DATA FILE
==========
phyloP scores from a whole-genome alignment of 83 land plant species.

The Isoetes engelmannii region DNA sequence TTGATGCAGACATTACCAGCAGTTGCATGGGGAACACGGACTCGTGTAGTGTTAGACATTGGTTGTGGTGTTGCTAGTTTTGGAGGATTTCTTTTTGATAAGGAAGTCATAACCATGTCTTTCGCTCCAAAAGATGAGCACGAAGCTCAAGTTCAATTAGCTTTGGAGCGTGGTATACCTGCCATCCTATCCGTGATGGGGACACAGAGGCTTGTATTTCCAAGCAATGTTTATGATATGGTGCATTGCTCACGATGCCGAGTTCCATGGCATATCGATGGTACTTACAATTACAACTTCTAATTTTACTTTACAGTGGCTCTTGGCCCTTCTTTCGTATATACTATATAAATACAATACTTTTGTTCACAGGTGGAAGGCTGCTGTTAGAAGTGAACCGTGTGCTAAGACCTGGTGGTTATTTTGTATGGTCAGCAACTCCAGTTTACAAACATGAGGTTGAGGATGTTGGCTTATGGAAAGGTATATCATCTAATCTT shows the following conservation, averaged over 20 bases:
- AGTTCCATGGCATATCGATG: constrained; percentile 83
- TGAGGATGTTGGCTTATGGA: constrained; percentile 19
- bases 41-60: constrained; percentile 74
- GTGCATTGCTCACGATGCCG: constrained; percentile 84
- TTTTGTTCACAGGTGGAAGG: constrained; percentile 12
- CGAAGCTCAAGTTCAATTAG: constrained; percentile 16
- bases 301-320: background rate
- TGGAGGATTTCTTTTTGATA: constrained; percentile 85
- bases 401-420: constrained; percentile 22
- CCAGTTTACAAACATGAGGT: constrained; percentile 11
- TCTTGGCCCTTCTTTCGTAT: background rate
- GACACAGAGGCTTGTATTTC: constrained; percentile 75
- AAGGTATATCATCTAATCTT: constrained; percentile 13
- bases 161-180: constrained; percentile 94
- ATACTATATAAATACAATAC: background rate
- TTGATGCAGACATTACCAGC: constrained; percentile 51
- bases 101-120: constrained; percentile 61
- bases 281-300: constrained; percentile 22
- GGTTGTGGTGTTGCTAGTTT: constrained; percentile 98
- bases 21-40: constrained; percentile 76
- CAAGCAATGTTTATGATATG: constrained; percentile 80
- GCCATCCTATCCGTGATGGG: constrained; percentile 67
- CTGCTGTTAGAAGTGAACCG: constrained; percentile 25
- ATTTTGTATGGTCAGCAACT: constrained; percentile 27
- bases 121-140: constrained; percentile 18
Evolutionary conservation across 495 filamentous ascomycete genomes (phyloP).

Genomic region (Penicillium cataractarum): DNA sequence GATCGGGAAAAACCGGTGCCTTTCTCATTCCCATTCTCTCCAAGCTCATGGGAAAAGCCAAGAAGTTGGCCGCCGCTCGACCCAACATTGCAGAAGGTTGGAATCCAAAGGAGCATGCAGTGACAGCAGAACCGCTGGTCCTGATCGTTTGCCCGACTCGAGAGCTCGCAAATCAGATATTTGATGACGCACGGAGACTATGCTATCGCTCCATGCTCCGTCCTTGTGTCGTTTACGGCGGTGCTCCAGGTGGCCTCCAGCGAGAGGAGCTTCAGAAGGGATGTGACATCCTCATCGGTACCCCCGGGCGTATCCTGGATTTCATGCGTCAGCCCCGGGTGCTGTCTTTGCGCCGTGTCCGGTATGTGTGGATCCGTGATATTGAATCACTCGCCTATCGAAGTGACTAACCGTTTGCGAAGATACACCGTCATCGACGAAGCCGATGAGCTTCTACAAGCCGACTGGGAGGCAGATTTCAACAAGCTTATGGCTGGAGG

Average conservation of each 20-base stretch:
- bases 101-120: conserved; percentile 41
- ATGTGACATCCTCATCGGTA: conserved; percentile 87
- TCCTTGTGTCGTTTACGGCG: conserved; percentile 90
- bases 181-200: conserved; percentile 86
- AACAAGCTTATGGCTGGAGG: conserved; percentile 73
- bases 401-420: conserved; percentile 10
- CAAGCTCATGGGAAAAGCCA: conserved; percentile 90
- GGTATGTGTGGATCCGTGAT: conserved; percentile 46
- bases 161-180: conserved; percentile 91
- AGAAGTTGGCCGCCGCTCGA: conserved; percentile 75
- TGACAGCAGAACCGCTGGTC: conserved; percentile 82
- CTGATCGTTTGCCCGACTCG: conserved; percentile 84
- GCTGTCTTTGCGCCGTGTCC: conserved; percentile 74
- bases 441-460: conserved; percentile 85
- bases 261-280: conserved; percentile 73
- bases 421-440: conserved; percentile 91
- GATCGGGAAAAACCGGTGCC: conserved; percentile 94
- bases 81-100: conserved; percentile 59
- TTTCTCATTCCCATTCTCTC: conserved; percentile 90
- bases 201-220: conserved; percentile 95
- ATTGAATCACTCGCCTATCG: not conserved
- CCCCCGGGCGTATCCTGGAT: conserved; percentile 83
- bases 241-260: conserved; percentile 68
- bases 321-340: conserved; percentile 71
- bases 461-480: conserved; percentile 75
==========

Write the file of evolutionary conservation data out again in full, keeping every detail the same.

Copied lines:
phyloP scores from a whole-genome alignment of 83 land plant species.

The Isoetes engelmannii region DNA sequence TTGATGCAGACATTACCAGCAGTTGCATGGGGAACACGGACTCGTGTAGTGTTAGACATTGGTTGTGGTGTTGCTAGTTTTGGAGGATTTCTTTTTGATAAGGAAGTCATAACCATGTCTTTCGCTCCAAAAGATGAGCACGAAGCTCAAGTTCAATTAGCTTTGGAGCGTGGTATACCTGCCATCCTATCCGTGATGGGGACACAGAGGCTTGTATTTCCAAGCAATGTTTATGATATGGTGCATTGCTCACGATGCCGAGTTCCATGGCATATCGATGGTACTTACAATTACAACTTCTAATTTTACTTTACAGTGGCTCTTGGCCCTTCTTTCGTATATACTATATAAATACAATACTTTTGTTCACAGGTGGAAGGCTGCTGTTAGAAGTGAACCGTGTGCTAAGACCTGGTGGTTATTTTGTATGGTCAGCAACTCCAGTTTACAAACATGAGGTTGAGGATGTTGGCTTATGGAAAGGTATATCATCTAATCTT shows the following conservation, averaged over 20 bases:
- AGTTCCATGGCATATCGATG: constrained; percentile 83
- TGAGGATGTTGGCTTATGGA: constrained; percentile 19
- bases 41-60: constrained; percentile 74
- GTGCATTGCTCACGATGCCG: constrained; percentile 84
- TTTTGTTCACAGGTGGAAGG: constrained; percentile 12
- CGAAGCTCAAGTTCAATTAG: constrained; percentile 16
- bases 301-320: background rate
- TGGAGGATTTCTTTTTGATA: constrained; percentile 85
- bases 401-420: constrained; percentile 22
- CCAGTTTACAAACATGAGGT: constrained; percentile 11
- TCTTGGCCCTTCTTTCGTAT: background rate
- GACACAGAGGCTTGTATTTC: constrained; percentile 75
- AAGGTATATCATCTAATCTT: constrained; percentile 13
- bases 161-180: constrained; percentile 94
- ATACTATATAAATACAATAC: background rate
- TTGATGCAGACATTACCAGC: constrained; percentile 51
- bases 101-120: constrained; percentile 61
- bases 281-300: constrained; percentile 22
- GGTTGTGGTGTTGCTAGTTT: constrained; percentile 98
- bases 21-40: constrained; percentile 76
- CAAGCAATGTTTATGATATG: constrained; percentile 80
- GCCATCCTATCCGTGATGGG: constrained; percentile 67
- CTGCTGTTAGAAGTGAACCG: constrained; percentile 25
- ATTTTGTATGGTCAGCAACT: constrained; percentile 27
- bases 121-140: constrained; percentile 18
Evolutionary conservation across 495 filamentous ascomycete genomes (phyloP).

Genomic region (Penicillium cataractarum): DNA sequence GATCGGGAAAAACCGGTGCCTTTCTCATTCCCATTCTCTCCAAGCTCATGGGAAAAGCCAAGAAGTTGGCCGCCGCTCGACCCAACATTGCAGAAGGTTGGAATCCAAAGGAGCATGCAGTGACAGCAGAACCGCTGGTCCTGATCGTTTGCCCGACTCGAGAGCTCGCAAATCAGATATTTGATGACGCACGGAGACTATGCTATCGCTCCATGCTCCGTCCTTGTGTCGTTTACGGCGGTGCTCCAGGTGGCCTCCAGCGAGAGGAGCTTCAGAAGGGATGTGACATCCTCATCGGTACCCCCGGGCGTATCCTGGATTTCATGCGTCAGCCCCGGGTGCTGTCTTTGCGCCGTGTCCGGTATGTGTGGATCCGTGATATTGAATCACTCGCCTATCGAAGTGACTAACCGTTTGCGAAGATACACCGTCATCGACGAAGCCGATGAGCTTCTACAAGCCGACTGGGAGGCAGATTTCAACAAGCTTATGGCTGGAGG

Average conservation of each 20-base stretch:
- bases 101-120: conserved; percentile 41
- ATGTGACATCCTCATCGGTA: conserved; percentile 87
- TCCTTGTGTCGTTTACGGCG: conserved; percentile 90
- bases 181-200: conserved; percentile 86
- AACAAGCTTATGGCTGGAGG: conserved; percentile 73
- bases 401-420: conserved; percentile 10
- CAAGCTCATGGGAAAAGCCA: conserved; percentile 90
- GGTATGTGTGGATCCGTGAT: conserved; percentile 46
- bases 161-180: conserved; percentile 91
- AGAAGTTGGCCGCCGCTCGA: conserved; percentile 75
- TGACAGCAGAACCGCTGGTC: conserved; percentile 82
- CTGATCGTTTGCCCGACTCG: conserved; percentile 84
- GCTGTCTTTGCGCCGTGTCC: conserved; percentile 74
- bases 441-460: conserved; percentile 85
- bases 261-280: conserved; percentile 73
- bases 421-440: conserved; percentile 91
- GATCGGGAAAAACCGGTGCC: conserved; percentile 94
- bases 81-100: conserved; percentile 59
- TTTCTCATTCCCATTCTCTC: conserved; percentile 90
- bases 201-220: conserved; percentile 95
- ATTGAATCACTCGCCTATCG: not conserved
- CCCCCGGGCGTATCCTGGAT: conserved; percentile 83
- bases 241-260: conserved; percentile 68
- bases 321-340: conserved; percentile 71
- bases 461-480: conserved; percentile 75